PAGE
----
March 27, 2020

Three Ways for Impact Investors to Respond to the Coronavirus (COVID-19) Pandemic

Impact investors have a critical opportunity to help their portfolio companies navigate the coronavirus pandemic. Here are three concrete steps you can take to support and safeguard the impact of your portfolio companies now and in the future.

By: Mariah Collins, Michael Etzel

The unfolding human and economic toll from COVID-19 poses an enormous challenge to all businesses, large and small. A recent Dun & Bradstreet report found 94 percent of Fortune 1,000 companies are experiencing supply chain delays. Around the world, small businesses struggle to stay afloat as governments force closures of all but the most essential. Impact investors confront similar hardships. They and their portfolio companies are facing tough decisions about short-term responses and longer-term effects.

The emerging impact investing field has made important progress over the past several years in its quest to marry market-based investing with social and environmental impact. The coronavirus pandemic calls for urgent attention to sustaining (and even accelerating) that progress by supporting the impact goals of portfolio companies. This is especially relevant for private equity, which can take a longer time horizon on many investments. It’s not only the right thing to do from an impact perspective, but also financially. Recent Morningstar data showed that in a down market, the year-to-date returns of nearly three-quarters of sustainable equity funds ranked in the top half of their category—and nearly half ranked in their category’s top quartile.

Here are three things we believe impact investors can do now to safeguard the impact of their portfolios and provide much-needed leadership in the investment community.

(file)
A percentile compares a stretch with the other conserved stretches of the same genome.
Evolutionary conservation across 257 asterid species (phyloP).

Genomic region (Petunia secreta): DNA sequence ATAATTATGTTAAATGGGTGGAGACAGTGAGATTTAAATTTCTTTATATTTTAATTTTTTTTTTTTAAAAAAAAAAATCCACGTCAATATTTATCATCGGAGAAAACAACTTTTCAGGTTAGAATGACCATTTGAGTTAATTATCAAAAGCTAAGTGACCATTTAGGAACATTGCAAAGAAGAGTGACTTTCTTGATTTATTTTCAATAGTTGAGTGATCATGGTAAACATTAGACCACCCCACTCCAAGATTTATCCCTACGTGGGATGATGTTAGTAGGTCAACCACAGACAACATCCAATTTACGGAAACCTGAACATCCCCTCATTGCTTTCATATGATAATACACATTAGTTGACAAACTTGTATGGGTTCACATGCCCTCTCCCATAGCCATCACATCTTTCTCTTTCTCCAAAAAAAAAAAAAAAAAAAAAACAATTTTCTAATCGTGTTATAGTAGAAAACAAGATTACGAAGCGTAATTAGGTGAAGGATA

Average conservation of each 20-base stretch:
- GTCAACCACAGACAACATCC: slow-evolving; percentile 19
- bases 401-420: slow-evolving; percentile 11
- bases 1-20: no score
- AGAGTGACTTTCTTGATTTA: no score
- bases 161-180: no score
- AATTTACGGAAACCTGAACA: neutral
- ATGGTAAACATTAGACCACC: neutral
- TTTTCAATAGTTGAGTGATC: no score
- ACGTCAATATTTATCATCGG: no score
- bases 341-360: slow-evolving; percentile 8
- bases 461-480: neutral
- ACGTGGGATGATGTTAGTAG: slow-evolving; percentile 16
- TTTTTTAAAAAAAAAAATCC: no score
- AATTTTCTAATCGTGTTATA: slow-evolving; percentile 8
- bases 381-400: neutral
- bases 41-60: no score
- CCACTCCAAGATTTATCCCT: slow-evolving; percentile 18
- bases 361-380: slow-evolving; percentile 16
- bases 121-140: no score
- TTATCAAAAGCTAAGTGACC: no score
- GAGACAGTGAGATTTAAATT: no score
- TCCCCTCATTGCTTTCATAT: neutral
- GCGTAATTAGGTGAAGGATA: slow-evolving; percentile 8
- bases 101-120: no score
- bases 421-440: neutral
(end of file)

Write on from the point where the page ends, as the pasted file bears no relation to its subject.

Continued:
Provide portfolio companies with frequent, honest communication

While communication with limited partners is a pressing need, it’s ultimately your portfolio companies that will deliver—or struggle with—financial and impact objectives. Make communication with portfolio companies a top priority. Good Finance, a UK-based collaborative of social investors, reassured their investees that they will be "as flexible as possible" during this time: "If you have an investment from one of us and think you may need support or flexibility, please get in touch, we will do our best to help. If you might need investment to help you through difficult trading, please speak to us."  

Providing reassurance that you are focused on the end goal can take pressure off meeting short-term targets. Open Road Alliance, a philanthropic impact investor specializing in loans, put it this way in ImpactAlpha: "Our approach is one of service—we are here to serve, to do our best to 'stay on the same side of the table' with borrowers. And right now they need your help."

While open communication is key, don’t overpromise. One of the hallmarks of effective crisis communication is regularity and honesty. "Transparency is 'job one' for leaders in a crisis," advises Harvard Business School Professor Amy Edmondson. "Be clear what you know, what you don’t know, and what you’re doing to learn more. You can’t manage a secret, as the old saying goes."

Focus on people first—especially the most vulnerable

Priority one in the first weeks of this health crisis is everyone's safety and wellbeing. Make sure all of your portfolio companies are taking effective health and safety measures for their leadership, staff, and customers and clients. Important questions such as "do your employees have paid sick leave" and "what is your commitment to hourly workers" are the initial steps towards doing so.

Two resources that can help: